Once Network Neighborhoods were defined, we needed to actually simulate the various application and network traffic patterns between all the various nodes, or geographic regions. We used the BreakingPoint Test Editor for this.
Our next step was to emulate the application traffic that would be originating from the network of B Communications, the Israeli telecom carrier network, which would likely look like a mobile network with both smart phones and laptops connected. For this emulation, we used an Application Simulator component and named it “Benign Background Traffic–Israel” so that the reporting would be very clear.
In order to create the most realistic simulation possible, we turned to one of BreakingPoint’s default Application Profiles, ”European Wireless Carrier Daytime with iPhone.” This profile is so accurate because we receive actual traffic profiles from the world’s largest carriers, and our profiles are built using real applications from among our library of 150+. Real applications, user load, and behavior are critical aspects of doing this sort of simulation, and BreakingPoint products are the only systems that deliver this functionality and the ability to simulate millions of users out of the box. Choosing the Application Profile is shown in the next screenshot.
Once we set up our very specific mobile traffic originating from Israel and destined for each of our other geographical locations, we needed to simulate the traffic that would originate from each of the other geographical regions. These would most likely be all landline network connections, using desktops and laptops with standard Wide Area Network (WAN) traffic. Thus, we created an Application Simulator component with a blend of HTTP, DNS, peer-to-peer, voice over IP, and other protocols that would likely traverse the network. This component, shown in the screenshot below, represents traffic originating from all of the landline connections and is considered to be benign.
After establishing our baseline background traffic, we began to simulate the propagation of the “Bride of Stuxnet” malware by creating a Strike List that uses BreakingPoint’s live malware version of Stuxnet.
With this Strike List, we began to develop the propagation vector. We added four security components to the simulation, as shown in the screenshot below. You’ll notice that the start times are all staggered. The first security component simulated the propagation of Stuxnet through SMTP from Israel to the United States, targeting a prominent oil services company. Some period of time later, we simulated the propagation of Stuxnet from the US to India via a IMAPv4 download. Once our Stuxnet simulation infected India, it further propagated via HTTP download to Indonesia, another one of the hardest-hit Stuxnet locales. Finally, the last stage in the propagation was the final POP3 download into the targeted location. This is shown with the 4th security component in the screenshot below.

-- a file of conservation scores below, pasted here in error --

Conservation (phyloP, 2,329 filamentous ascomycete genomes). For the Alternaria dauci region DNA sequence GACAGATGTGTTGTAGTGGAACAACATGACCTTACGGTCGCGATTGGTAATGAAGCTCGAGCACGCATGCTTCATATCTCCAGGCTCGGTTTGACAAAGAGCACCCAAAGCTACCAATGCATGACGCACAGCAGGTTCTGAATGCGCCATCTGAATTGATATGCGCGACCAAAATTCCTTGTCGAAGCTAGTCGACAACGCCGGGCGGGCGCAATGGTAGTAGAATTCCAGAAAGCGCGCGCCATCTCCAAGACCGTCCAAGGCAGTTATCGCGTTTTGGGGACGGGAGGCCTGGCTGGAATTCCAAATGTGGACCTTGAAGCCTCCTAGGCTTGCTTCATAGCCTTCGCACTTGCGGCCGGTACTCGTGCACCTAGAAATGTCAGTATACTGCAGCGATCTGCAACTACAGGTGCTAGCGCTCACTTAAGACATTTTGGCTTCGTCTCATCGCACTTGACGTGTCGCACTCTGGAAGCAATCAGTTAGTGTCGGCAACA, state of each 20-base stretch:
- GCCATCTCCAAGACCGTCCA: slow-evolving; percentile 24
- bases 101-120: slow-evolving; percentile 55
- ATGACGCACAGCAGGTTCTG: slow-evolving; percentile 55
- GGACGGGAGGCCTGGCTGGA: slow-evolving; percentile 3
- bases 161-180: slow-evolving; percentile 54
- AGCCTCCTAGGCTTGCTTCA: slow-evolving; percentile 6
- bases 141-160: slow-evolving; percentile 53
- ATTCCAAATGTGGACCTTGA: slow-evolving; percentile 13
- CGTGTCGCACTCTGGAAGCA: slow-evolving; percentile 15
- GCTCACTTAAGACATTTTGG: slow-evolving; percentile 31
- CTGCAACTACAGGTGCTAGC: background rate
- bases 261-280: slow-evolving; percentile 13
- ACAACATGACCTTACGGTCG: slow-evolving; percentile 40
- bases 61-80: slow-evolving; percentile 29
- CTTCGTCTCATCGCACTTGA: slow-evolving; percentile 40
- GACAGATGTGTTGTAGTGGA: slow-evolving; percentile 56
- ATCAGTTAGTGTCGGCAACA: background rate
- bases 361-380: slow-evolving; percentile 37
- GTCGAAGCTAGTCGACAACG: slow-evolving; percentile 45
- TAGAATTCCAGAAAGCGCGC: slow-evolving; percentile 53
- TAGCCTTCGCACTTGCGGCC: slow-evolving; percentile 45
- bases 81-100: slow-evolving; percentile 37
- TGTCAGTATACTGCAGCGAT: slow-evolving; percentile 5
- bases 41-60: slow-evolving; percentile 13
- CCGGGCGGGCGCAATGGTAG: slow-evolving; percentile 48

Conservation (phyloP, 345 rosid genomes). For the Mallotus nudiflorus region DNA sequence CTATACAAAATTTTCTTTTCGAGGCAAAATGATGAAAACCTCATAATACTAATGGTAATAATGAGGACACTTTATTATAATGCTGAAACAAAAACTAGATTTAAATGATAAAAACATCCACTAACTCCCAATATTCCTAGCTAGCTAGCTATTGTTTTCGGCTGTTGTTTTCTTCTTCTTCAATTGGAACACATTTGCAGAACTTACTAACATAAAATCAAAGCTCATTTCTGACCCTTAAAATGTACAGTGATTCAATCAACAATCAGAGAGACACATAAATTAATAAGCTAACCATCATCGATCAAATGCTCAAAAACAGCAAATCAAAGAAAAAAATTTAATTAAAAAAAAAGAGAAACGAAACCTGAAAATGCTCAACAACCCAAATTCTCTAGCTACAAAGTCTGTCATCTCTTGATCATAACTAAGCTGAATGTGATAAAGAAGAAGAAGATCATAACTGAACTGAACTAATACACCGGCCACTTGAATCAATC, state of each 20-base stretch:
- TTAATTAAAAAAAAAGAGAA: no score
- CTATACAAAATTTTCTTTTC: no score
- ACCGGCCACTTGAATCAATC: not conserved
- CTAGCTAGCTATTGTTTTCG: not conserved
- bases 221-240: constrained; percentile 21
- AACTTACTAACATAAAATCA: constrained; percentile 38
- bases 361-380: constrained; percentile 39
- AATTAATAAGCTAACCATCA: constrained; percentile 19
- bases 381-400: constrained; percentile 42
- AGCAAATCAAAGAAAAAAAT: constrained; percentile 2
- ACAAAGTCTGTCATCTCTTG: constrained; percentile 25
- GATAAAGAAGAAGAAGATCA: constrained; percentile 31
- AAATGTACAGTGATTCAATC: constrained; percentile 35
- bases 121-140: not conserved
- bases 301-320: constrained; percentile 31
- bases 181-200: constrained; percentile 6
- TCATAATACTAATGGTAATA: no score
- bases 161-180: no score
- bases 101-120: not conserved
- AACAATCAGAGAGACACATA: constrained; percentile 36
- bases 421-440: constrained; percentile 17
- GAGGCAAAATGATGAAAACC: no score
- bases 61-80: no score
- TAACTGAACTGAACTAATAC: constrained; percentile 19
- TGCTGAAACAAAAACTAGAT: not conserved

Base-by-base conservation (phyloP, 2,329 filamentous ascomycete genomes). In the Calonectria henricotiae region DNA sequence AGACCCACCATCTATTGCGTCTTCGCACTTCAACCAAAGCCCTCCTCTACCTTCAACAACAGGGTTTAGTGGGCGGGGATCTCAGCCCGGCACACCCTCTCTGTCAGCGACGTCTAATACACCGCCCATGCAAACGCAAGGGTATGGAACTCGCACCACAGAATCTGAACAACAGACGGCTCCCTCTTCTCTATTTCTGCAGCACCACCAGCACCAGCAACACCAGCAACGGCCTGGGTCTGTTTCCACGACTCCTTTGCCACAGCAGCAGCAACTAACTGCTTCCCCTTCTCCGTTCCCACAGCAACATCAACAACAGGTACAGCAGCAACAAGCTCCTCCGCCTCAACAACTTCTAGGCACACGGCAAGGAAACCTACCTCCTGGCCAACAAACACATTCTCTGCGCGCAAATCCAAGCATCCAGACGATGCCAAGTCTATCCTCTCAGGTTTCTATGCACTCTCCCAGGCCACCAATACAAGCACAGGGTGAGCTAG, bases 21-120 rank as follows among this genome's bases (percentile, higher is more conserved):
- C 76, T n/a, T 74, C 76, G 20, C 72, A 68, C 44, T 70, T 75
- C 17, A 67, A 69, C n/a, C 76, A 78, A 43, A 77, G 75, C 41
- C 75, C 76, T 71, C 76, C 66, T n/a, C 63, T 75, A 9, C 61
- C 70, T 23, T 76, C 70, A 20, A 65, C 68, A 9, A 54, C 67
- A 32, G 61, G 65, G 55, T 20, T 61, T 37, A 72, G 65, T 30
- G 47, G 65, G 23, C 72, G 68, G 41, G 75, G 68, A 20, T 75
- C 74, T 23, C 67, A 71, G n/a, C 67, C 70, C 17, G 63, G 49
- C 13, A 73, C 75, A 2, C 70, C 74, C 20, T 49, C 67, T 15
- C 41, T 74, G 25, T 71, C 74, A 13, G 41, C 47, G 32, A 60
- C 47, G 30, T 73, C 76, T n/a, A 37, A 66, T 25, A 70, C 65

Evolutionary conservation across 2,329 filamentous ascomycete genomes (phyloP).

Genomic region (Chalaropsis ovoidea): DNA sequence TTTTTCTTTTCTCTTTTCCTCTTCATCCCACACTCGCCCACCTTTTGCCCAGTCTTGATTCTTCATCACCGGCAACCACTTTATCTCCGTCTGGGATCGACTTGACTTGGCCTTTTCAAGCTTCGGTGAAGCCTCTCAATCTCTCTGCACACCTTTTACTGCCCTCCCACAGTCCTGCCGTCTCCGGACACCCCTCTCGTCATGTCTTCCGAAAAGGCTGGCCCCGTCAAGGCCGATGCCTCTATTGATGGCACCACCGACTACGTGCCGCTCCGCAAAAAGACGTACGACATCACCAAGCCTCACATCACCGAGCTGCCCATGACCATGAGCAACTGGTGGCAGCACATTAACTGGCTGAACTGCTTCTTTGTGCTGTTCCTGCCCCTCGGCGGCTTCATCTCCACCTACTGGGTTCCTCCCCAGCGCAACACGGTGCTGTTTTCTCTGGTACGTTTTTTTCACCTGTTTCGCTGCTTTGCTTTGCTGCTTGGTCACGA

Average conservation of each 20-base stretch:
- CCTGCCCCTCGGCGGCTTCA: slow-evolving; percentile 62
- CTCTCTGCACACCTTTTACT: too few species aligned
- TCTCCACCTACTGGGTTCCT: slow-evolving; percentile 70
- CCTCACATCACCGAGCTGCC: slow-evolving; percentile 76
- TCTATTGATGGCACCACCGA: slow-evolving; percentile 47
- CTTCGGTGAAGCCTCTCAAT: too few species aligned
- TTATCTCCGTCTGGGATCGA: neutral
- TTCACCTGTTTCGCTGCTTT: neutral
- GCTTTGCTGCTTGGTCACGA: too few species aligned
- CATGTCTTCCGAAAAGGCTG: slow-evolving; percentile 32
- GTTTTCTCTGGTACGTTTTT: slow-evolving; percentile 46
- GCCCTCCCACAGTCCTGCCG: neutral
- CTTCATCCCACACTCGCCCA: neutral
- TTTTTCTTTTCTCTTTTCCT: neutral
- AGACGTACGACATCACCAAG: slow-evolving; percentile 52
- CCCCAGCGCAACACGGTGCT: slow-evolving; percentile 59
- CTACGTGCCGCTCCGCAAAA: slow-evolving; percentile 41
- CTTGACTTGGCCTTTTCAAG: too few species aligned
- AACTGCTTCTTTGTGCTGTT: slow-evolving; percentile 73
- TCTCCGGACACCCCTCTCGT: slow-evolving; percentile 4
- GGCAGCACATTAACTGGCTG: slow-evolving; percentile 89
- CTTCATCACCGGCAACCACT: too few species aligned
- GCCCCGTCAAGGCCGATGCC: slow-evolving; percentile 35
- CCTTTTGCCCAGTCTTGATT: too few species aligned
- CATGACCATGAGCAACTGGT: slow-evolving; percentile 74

Once we configured the simulation in this straightforward way, we ran it to see what would happen to the network devices in our lab, given this type of attack vector.
The Next Chapter in the Stuxnet Saga
While we cannot divulge the effects on the brand-name devices we infected, and we didn’t pop any baloons like the Symantec researchers, we can tell you that you really should be conducting this type of simulation in your own lab. No one knows exactly when or how the next attack will happen, but it is possible to determine exactly how it will affect you.
By the way, anyone can set up this simulation in a few minutes using the BreakingPoint Storm CTM. That’s why we built it, and no one else can do it. For more information, take a look at the resources and methodologies on our website.